Opinions diverge over the causes of the growth of jihadism in Molenbeek. Left-wing scholars primarily point at the suburb’s social problems. Johan Leman, who has worked in the Molenbeek social aid center Foyer since 1981, had been warning politicians for decades that the lack of state support to tackle Molenbeek’s social problems would have disastrous consequences.
“If you don’t have a future and if you are socially dead,” he said in a recent interview, “you may opt for a heroic death. And this is what happens with a number of youngsters here.” Other scholars pointed out, however, that the radicalization in Molenbeek precisely occurred during the twenty consecutive years (1992-2012) that the municipality was ruled by the Socialist Party and argue that easy access to social benefits does not stimulate immigrants to integrate, but rather facilitates the opposite. It was, in any case, embarrassing news for the Molenbeek administration that some of its former residents who had joined ISIS in Syria were until recently still receiving monthly benefits.
One of the first to warn that Molenbeek had a serious problem with extremism was Hind Fraihi, whose work as an undercover journalist was published in 2006 as Undercover in Little Morocco (2006). Fraihi, herself a Muslim, commented in an interview that it pained her to see “how extremists get more and more influence. I feel how they try to force their vision also on moderate Muslims. In some neighborhoods you’ll be spit and cursed at if you are an unveiled Muslim woman.” She also warned in 2006 that it wouldn’t surprise her “if tomorrow a new suicide terrorist from Belgium will commit an attack.”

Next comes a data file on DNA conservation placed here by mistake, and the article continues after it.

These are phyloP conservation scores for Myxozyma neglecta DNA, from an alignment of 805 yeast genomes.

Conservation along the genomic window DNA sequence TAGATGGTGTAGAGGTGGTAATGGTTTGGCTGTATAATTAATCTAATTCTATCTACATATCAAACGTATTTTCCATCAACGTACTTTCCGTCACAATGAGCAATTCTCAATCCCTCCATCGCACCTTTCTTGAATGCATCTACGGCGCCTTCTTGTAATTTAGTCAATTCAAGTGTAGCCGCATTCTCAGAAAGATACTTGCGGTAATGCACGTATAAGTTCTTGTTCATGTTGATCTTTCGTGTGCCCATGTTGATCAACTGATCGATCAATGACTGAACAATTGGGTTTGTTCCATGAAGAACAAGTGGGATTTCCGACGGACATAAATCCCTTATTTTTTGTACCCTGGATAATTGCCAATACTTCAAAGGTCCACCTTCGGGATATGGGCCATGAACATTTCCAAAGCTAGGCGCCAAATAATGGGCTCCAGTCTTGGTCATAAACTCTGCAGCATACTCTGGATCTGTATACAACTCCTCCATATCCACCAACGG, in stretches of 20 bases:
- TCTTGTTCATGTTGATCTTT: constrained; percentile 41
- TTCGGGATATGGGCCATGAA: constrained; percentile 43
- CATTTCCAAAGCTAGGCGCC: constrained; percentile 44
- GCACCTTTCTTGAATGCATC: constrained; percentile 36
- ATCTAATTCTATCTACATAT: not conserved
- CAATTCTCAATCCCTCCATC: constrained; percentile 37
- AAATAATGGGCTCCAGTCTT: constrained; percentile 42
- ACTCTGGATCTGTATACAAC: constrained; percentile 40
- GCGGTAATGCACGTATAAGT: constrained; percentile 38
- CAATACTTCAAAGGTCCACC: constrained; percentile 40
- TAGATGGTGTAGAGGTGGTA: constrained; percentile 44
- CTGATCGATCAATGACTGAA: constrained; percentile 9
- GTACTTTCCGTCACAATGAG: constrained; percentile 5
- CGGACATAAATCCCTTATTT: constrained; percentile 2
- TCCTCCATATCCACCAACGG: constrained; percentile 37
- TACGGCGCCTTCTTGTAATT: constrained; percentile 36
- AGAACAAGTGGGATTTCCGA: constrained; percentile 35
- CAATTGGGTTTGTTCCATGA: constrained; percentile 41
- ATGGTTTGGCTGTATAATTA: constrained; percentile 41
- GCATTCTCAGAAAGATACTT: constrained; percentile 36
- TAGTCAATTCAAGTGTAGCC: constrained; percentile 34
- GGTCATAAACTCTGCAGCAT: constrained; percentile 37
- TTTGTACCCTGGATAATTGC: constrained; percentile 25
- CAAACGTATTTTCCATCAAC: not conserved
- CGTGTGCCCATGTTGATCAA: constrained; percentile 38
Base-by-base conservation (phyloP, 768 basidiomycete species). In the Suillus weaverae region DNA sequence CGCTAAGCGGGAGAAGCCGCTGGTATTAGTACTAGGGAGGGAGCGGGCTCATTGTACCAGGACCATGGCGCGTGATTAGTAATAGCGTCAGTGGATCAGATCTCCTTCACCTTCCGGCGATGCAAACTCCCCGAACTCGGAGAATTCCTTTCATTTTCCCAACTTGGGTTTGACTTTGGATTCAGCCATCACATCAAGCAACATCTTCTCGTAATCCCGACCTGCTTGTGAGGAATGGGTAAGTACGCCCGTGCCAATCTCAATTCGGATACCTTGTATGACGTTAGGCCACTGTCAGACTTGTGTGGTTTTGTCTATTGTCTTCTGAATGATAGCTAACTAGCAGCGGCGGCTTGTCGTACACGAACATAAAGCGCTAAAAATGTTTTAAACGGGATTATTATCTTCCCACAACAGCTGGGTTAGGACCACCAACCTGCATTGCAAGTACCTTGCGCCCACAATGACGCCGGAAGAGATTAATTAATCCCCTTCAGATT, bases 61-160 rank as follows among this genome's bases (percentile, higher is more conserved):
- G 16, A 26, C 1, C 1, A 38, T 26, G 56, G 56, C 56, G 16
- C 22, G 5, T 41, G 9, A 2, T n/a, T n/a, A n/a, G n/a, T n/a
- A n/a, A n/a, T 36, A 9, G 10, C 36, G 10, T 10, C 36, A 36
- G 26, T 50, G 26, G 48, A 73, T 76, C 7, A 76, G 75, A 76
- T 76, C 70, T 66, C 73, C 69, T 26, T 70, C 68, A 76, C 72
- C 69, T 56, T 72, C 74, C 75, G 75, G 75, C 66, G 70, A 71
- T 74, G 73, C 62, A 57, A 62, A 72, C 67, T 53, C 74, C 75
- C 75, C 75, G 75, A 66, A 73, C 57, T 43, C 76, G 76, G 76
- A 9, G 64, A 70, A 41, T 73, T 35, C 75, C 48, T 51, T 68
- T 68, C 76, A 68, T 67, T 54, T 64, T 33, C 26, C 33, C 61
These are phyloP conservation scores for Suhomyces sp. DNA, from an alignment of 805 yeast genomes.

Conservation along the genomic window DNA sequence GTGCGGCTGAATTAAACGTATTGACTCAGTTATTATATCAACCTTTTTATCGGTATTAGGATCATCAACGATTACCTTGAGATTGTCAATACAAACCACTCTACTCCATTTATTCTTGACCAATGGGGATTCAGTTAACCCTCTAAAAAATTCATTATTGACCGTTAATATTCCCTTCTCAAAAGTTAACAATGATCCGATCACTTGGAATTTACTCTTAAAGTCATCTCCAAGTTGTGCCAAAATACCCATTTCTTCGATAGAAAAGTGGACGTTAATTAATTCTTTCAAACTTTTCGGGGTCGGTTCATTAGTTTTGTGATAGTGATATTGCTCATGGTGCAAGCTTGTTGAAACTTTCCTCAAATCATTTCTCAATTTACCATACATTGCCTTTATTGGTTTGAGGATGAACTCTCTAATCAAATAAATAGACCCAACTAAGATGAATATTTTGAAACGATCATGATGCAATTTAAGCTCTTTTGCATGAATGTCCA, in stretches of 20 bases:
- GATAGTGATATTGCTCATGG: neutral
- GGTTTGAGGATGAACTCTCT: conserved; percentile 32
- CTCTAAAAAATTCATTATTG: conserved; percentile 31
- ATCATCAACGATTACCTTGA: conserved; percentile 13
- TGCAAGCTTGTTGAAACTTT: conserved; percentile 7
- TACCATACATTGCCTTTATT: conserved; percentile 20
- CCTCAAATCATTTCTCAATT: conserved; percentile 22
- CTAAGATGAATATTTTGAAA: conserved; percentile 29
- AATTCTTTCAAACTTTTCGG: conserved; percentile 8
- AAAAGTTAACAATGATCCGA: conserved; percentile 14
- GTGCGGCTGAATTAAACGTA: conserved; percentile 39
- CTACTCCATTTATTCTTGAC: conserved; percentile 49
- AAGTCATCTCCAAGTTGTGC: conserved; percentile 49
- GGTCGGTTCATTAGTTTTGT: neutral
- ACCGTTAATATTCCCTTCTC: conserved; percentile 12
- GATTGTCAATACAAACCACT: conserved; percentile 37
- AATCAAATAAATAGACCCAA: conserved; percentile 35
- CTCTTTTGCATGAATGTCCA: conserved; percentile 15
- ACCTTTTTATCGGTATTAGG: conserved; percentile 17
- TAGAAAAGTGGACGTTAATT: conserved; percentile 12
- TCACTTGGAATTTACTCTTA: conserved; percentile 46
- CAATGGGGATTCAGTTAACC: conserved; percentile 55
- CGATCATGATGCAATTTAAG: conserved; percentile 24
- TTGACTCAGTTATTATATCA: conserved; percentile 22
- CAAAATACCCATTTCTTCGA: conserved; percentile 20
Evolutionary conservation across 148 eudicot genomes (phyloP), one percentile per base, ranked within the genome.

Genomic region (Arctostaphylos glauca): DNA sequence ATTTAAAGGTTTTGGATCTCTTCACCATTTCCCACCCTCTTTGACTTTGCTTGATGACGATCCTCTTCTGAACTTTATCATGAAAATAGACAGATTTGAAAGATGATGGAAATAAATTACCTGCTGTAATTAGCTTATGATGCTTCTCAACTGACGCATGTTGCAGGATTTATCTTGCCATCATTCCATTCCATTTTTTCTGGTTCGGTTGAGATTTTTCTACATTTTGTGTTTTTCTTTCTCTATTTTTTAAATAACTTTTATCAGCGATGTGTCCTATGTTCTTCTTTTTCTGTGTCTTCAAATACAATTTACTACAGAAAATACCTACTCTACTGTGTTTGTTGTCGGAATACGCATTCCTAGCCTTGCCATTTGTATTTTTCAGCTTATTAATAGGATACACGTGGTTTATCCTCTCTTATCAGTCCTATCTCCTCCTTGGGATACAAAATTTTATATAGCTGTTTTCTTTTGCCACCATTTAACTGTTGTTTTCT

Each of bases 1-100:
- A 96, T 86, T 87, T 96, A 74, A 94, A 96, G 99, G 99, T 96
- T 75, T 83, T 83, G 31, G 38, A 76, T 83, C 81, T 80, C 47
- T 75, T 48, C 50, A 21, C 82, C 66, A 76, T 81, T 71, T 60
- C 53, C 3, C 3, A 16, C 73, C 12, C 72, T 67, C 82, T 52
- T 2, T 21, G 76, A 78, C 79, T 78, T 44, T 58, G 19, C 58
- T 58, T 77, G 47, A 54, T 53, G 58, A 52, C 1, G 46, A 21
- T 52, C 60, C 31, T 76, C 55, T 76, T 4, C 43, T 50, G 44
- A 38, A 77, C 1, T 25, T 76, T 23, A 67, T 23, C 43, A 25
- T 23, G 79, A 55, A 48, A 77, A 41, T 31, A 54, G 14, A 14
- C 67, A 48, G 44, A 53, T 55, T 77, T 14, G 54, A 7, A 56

Fraihi faced strong criticism because of her book. It was called a “hunt for sensation” and some accused her of “seeing a problem that wasn’t there,” which would only play into the hands of Belgium’s anti-immigration party Vlaams Belang.
Two years later, a new warning about Molenbeek could be heard when Dutch journalist Arthur van Amerongen published a book with the provocative title Brussels: Eurabia. Van Amerongen also warned against the rise of Islamic extremism in Molenbeek and accused authorities not to intervene out of fear of losing the “conservative Muslim vote.”
At the time, mainstream media rejected the book as islamophobia and swept it under the politically correct carpet. In a reaction to the Paris shooting, Van Amerongen said: “Ten years ago, I was demonized in Belgium because of my book. Now, they see me as a prophet.”
Bilal Benyaich, political scientist at the University of Brussels, shares Leman’s opinion about the lack of opportunities for the Molenbeek youth but also points an accusing finger in the direction of Saudi Arabia and its support for fundamentalist Salafism. “The growth of Salafism in Belgium is directly related to proselytism sponsored by Saudi Arabia,” Benyaich claims.
To prevent Salafism from further growing in Molenbeek and elsewhere in Europe will be difficult, since it has four strong allies: freedom of religion, freedom of speech, the internet and a seemingly endless flow of money from the Arabian Peninsula. One should also acknowledge that with its purist interpretation of Islam that places a holy book above the constitution, Salafism does not do anything different than orthodox currents within Judaism or Christianity.
Nor can one make Salafism directly responsible for terrorism. Rather, these are acts committed by small groups of radicals that split away from apolitical and conservative Salafism. It can be feared, however, that with the further growth of Salafism in Europe, the number of those who end up choosing the path of jihadism will increase.
Perhaps the most poignant report on the dreadful situation in Molenbeek comes from a former teacher of Bilal Hadfi, the 20-year old who blew himself up in front of the Paris soccer stadium. “Bilal used to be a fine young man, one of my best students,” she says, “but he changed after he got in touch with the wrong people. I know he is guilty for what has happened in Paris, but I can’t just see him as a perpetrator. Bilal was also a victim of pure indoctrination.”
- English: http://deredactie.be/cm/vrtnieuws.english/News/1.2497667